By Yumiko Perera
When you hear of suicide, you often wonder why someone would want to take their own life. Although it’s hard to imagine what led a friend, a family member or a celebrity to take such a drastic step, the truth is that suicide isn’t an easy subject to talk about, and neither is facing the consequences that come with it. You may wonder about the possible warning signs you may have missed, or what you could have done in order to prevent someone from opting to take their life in the first place. Although factors like substance abuse, untreated depression, various other mental disorders and other factors such as social, economic and cultural stressors, all lead to a higher risk; suicide does not have one single cause.
Speaking with the Daily Mirror, Dr. Udena Attygalle, renowned Consultant Child and Adolescent Psychiatrist at the Kalubowila Hospital, shed light on the importance of open discussion, raising awareness, how one should pick up on the warning signs as well as the impact it has on adolescents and people in general.
“Picking up on the warning signs as early as possible could help save a life. Although it might be easier if they openly express their distress, that isn’t always the case. Even a slight change in behavior could be an indication. They may act differently from their usual patterns of expected behaviour.
They may be detached, and withdrawn from usual social activities, or they may even seem more active but in an unusual manner. They may also be more irritable easily getting angry and taking more time to calm down, restless, agitated, and anxious or constantly on edge, while others may seem very lethargic and finding it difficult to concentrate. You might also detect a lot of negativity and hopelessness in their thinking.
It is important not to disregard a person when they express how they are truly feeling. If they do not express openly, as happens quite often, it becomes much more difficult to identify warning signs. However, it is important to be patient as people display distress non-verbally too. It’s a matter of being a little more sensitive and a little more receptive,” Dr. Attygalle opined.
Having a solid support system, quite often being their friends and family, knowing that they are understood, previous experiences of coping, mental health issues, whether they are in a safe environment, are all factors that have a big hand when it comes to detecting the warning signs firsthand.
While some people externalize their distress, others internalize it. Many people who visibly display distress are able to cope with it in adaptive ways. The important things might be to be sensitive to changes in behaviour and thinking that indicate distress and also understanding whether they are able to cope with it in an adaptive way, or whether they need to seek help.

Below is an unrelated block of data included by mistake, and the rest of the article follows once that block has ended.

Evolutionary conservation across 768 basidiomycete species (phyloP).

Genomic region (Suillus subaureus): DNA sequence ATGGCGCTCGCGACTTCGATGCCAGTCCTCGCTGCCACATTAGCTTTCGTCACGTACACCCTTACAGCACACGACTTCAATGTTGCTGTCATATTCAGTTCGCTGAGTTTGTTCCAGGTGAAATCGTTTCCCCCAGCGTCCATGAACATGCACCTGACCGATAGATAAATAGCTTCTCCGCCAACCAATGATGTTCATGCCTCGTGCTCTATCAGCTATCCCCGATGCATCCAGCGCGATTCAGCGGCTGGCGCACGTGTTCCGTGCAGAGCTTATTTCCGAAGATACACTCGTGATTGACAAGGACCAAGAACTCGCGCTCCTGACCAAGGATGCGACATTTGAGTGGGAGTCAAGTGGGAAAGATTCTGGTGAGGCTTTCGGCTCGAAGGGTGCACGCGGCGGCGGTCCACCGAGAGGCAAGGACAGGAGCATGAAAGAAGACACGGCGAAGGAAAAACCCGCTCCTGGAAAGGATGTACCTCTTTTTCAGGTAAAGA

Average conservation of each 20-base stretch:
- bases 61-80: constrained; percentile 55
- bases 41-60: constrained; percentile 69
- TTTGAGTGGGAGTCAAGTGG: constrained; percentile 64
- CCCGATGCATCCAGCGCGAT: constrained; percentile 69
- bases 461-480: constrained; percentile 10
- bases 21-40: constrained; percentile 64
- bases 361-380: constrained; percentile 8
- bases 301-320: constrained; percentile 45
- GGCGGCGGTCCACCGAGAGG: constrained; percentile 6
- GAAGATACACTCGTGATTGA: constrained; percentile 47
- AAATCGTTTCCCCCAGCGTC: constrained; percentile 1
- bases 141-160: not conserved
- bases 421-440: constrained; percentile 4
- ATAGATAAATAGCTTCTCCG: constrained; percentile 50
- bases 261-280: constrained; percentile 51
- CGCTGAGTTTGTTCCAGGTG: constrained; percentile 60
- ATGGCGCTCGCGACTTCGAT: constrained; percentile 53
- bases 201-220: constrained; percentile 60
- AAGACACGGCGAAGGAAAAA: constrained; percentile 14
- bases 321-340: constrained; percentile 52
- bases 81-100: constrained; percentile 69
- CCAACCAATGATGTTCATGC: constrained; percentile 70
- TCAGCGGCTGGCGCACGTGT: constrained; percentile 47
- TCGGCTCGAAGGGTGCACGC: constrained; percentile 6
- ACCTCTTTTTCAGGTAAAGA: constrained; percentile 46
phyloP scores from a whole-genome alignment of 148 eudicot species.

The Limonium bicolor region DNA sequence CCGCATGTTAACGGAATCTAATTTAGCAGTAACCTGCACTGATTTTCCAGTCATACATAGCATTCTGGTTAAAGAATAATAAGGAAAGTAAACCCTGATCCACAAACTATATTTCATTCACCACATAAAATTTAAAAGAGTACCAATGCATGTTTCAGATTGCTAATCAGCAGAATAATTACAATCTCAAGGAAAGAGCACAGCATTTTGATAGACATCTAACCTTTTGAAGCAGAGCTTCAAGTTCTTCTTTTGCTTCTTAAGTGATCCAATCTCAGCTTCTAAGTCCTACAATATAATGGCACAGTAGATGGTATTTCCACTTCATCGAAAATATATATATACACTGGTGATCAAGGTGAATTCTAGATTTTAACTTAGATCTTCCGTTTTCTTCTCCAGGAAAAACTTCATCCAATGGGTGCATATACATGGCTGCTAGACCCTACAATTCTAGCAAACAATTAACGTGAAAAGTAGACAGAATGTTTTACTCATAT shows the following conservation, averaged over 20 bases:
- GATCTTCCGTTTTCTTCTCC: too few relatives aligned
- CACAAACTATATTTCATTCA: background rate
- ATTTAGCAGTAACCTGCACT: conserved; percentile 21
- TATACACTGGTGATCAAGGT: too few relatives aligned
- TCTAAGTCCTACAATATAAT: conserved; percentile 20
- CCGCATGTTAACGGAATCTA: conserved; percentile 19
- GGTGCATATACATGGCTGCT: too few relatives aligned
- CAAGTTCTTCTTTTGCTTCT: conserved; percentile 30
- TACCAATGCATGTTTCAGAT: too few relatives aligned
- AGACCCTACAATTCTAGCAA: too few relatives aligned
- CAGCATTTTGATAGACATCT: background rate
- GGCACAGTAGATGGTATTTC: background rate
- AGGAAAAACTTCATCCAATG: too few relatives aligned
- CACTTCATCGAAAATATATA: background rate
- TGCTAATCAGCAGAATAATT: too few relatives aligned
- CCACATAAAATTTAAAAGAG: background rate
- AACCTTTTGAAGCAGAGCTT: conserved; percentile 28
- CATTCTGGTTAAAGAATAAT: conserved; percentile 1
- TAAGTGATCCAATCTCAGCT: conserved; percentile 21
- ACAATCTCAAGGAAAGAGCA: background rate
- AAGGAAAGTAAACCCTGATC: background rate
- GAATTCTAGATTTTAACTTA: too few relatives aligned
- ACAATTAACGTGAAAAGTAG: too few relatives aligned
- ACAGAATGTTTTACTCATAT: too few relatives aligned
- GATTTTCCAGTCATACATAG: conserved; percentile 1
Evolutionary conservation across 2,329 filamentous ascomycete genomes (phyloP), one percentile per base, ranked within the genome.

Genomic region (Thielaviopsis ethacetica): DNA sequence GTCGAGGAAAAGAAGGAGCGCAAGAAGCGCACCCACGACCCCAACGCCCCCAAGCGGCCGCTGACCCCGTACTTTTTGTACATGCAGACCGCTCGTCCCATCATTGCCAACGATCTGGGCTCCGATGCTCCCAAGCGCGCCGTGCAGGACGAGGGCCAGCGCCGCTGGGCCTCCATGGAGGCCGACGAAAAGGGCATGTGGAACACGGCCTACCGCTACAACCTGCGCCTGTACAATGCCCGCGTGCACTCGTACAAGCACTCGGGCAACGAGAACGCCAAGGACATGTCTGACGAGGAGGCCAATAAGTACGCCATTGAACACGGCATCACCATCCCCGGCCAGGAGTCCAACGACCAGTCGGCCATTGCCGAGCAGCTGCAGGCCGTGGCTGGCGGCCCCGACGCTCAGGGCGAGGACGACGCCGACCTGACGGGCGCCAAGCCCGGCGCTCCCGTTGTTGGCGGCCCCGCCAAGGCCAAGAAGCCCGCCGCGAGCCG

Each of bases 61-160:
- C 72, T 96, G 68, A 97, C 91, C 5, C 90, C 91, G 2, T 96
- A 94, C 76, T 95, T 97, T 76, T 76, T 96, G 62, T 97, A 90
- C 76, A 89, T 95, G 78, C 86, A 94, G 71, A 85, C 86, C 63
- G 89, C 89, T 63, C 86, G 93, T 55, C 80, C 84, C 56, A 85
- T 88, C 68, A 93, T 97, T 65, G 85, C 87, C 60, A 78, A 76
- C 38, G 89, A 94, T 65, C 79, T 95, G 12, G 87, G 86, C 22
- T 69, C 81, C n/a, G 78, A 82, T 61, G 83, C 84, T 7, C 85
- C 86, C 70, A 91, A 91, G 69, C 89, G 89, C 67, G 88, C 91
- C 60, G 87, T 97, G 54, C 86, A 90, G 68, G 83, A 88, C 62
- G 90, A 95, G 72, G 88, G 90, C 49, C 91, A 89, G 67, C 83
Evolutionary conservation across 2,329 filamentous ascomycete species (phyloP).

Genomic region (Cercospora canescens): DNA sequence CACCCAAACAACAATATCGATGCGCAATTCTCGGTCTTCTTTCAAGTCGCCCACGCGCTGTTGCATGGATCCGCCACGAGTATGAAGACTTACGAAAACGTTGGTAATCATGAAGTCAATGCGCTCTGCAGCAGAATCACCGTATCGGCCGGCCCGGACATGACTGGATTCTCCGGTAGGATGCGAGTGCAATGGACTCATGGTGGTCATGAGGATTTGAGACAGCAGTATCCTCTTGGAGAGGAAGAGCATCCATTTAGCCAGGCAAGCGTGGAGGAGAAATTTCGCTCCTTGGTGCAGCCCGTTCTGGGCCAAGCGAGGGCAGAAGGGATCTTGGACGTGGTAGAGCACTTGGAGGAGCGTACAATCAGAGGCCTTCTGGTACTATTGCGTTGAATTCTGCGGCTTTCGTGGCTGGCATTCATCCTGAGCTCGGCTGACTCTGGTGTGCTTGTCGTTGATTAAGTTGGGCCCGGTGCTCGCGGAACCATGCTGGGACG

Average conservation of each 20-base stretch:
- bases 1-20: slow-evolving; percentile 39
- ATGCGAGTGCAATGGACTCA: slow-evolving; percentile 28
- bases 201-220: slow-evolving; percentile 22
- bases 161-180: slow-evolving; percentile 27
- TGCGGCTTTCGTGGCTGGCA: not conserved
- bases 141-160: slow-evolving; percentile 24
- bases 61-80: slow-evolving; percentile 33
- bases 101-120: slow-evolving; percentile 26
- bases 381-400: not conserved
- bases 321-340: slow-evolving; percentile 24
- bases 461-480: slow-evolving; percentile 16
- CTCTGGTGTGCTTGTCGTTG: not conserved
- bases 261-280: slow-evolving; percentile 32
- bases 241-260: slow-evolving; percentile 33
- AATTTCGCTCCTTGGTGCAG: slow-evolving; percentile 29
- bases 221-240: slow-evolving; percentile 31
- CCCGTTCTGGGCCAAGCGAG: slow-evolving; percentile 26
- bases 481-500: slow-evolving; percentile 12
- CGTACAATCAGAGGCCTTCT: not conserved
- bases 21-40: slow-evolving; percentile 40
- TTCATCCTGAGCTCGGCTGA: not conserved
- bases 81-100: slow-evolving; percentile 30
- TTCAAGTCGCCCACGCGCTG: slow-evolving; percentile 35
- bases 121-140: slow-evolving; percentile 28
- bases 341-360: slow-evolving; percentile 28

While taking initiative to help increase awareness and decrease stigma around mental illness is key, it is also important to assure people that help is available, and suicide shouldn’t be the last resort. Sri Lanka Sumithrayo is an organization that has solely dedicated themselves to providing emotional support to those in distress for over four decades.
Speaking with the Daily Mirror, Chairperson Kumudini De Silva said, “Emotions are the driving forces that determine everything we do. I think it’s extremely important to be non-critical and non-judgmental, especially when it comes to sensitive issues such as suicide and mental health.”
“Children are often taught to hold back their feelings. They are taught at a very tender age that crying and venting is something that is looked down upon. I feel that’s the sort of mindset that needs to be changed. Sharing your problems with someone you trust should be seen as a healthy outlet,” Kumudini said.
“While our prime objective is to provide emotional support to those in despair and distress, bringing down the number of suicides in the country is paramount. When we meet somebody in distress, our main priority is to put them at ease so that they would feel comfortable enough to open up to us,” she added.
While encouraging conversation, addressing the recurring mental health crisis is essential, reaching out and seeking help should be treated as the norm, taking a minute to reach out to someone, be it a family member, friend, colleague or even a stranger could positively alter the course of somebody else’s life. A little kindness sure goes a long way, and making yourself available for someone could possibly be life-altering. There’s still a powerful stigma attached to mental illness, which often seen in most suicides. And that is precisely why we should be looking at open dialogue as a key for prevention.